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Changing skill needs and training requirements in the scottish construction industry

Agapiou, Andrew and Dauber, Volker (2001) Changing skill needs and training requirements in the scottish construction industry. In: Proceedings of the RICS construction and building research conference COBRA 2001. Royal Institute of Chartered Surveyors (RICS Foundation).

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Abstract

Construction is a significant contributor to economic activity in Scotland, accounting for approximately 6.4 per cent of Gross Domestic Product (GDP) in 2000. The industry also accounts for 6 per cent of Scottish employees in employment and approximately 1 in 5 of Scotland?s self-employed. The construction industry is renowned for shortages of suitably qualified workers such as bricklayers and carpenters, even in an economic recession. Such shortages tend to take the form of a lack of quality tradesmen, rather than a shortfall in quantity. In Scotland, the demand for new workers has been estimated at 5,400 per year. Successful construction firms seek employees with a broader range of attributes and a capacity to function in a team, adaptable to changing working environments, multi-skilled and possessing more generic skills. A challenge for vocational education and training agencies in the construction industry is to find ways of assisting to meet these needs. This paper presents the results of a survey of skill needs and training requirements in the Tayside construction industry. The survey seeks to provide a framework for analysing skill requirements in the context of modern performance targets, together with policy recommendations for industry, government and training providers throughout Scotland.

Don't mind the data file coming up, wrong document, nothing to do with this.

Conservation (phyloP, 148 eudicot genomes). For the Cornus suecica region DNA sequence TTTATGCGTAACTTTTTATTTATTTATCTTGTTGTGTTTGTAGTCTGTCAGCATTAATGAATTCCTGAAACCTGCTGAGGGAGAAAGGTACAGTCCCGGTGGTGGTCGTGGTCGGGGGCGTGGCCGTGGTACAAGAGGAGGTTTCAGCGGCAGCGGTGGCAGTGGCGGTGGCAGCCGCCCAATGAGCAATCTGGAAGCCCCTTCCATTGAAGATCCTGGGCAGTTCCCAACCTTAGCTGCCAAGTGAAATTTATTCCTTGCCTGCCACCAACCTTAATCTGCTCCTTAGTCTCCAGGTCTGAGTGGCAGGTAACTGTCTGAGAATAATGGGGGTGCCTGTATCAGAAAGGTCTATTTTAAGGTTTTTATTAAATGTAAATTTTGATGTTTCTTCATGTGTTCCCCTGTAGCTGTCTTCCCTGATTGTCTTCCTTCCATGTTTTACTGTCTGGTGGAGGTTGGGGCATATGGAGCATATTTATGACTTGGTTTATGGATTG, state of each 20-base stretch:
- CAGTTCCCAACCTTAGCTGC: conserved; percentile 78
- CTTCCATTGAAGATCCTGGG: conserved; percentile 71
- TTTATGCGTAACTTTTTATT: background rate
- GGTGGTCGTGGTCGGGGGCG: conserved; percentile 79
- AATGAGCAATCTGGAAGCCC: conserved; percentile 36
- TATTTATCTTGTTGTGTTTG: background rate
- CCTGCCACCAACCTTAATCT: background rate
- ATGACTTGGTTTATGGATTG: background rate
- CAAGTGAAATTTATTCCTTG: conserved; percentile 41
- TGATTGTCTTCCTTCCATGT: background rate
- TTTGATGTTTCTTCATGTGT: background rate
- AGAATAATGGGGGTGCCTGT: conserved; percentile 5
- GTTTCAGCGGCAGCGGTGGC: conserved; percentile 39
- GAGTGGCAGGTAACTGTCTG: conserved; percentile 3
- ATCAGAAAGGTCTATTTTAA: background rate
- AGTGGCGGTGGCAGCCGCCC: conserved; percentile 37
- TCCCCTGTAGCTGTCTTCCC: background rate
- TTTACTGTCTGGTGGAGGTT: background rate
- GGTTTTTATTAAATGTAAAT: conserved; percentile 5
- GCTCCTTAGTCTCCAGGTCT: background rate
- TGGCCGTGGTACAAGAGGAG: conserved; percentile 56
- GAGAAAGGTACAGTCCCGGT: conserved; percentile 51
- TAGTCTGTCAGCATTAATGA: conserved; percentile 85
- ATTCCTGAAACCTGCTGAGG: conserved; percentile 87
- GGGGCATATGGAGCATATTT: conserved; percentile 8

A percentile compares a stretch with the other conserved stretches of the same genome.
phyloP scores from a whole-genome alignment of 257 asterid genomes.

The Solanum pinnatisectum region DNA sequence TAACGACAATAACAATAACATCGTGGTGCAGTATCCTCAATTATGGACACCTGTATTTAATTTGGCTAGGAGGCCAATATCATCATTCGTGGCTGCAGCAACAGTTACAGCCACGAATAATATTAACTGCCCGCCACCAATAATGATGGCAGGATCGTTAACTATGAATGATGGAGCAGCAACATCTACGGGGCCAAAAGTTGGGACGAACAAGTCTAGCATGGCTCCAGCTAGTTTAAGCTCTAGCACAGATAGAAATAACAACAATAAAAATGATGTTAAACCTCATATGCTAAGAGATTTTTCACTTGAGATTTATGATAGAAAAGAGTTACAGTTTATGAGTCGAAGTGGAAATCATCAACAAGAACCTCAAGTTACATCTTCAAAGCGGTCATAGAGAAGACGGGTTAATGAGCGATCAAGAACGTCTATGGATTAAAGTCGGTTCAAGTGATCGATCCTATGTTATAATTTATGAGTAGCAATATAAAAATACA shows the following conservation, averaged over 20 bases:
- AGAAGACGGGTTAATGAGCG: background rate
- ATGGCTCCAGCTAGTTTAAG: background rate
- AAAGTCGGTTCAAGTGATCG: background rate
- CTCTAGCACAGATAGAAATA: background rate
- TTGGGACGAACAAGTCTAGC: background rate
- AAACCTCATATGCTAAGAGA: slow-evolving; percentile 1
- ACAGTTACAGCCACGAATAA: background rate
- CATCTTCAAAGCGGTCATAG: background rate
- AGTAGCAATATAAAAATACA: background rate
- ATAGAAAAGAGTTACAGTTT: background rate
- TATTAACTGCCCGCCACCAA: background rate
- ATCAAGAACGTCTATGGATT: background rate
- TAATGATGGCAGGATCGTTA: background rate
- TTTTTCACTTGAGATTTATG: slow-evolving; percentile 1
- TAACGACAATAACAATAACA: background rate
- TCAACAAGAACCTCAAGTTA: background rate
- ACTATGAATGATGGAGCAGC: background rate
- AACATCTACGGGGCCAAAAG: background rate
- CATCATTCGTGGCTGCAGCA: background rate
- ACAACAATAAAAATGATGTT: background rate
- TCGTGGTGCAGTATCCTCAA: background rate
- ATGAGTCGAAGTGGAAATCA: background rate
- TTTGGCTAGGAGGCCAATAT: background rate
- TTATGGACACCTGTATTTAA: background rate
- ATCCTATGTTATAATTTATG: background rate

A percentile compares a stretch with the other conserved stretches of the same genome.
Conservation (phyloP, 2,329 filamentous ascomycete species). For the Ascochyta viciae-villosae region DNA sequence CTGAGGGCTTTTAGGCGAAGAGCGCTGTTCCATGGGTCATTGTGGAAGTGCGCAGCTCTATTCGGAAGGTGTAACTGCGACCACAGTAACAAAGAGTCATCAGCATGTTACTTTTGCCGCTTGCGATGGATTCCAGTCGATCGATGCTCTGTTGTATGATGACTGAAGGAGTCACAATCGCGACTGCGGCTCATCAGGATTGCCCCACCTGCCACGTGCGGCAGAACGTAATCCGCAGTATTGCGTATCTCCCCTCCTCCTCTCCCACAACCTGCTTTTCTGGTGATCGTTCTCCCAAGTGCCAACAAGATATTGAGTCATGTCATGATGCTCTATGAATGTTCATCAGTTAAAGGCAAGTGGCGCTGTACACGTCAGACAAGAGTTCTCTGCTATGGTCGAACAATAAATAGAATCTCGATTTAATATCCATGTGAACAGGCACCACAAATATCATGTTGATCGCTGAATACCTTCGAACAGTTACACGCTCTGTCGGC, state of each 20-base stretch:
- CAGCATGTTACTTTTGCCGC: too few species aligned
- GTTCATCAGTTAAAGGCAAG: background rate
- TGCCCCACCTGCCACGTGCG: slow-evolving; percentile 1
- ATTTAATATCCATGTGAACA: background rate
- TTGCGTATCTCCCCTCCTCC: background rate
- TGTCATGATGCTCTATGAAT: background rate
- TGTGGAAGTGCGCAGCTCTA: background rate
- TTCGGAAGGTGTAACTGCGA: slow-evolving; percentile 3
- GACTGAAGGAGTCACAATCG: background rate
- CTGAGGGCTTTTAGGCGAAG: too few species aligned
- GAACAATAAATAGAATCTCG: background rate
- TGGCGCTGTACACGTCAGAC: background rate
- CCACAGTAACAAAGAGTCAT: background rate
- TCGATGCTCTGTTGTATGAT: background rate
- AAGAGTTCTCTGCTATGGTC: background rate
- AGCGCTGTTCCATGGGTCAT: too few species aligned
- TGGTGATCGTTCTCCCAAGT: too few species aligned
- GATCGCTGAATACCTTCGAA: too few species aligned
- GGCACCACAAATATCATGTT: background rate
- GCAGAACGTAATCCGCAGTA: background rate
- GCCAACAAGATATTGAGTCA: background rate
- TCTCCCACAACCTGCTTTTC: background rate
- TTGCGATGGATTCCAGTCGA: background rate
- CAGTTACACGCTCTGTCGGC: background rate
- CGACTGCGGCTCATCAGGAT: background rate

Item type: Book Section
ID code: 36792
Keywords: changing, skill needs, training requirements, scottish, construction industry, Architecture
Subjects: Fine Arts > Architecture
Department: Faculty of Engineering > Architecture
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Depositing user: Pure Administrator
Date Deposited: 17 Jan 2012 16:40
Last modified: 06 Sep 2014 07:58
URI: http://strathprints.strath.ac.uk/id/eprint/36792

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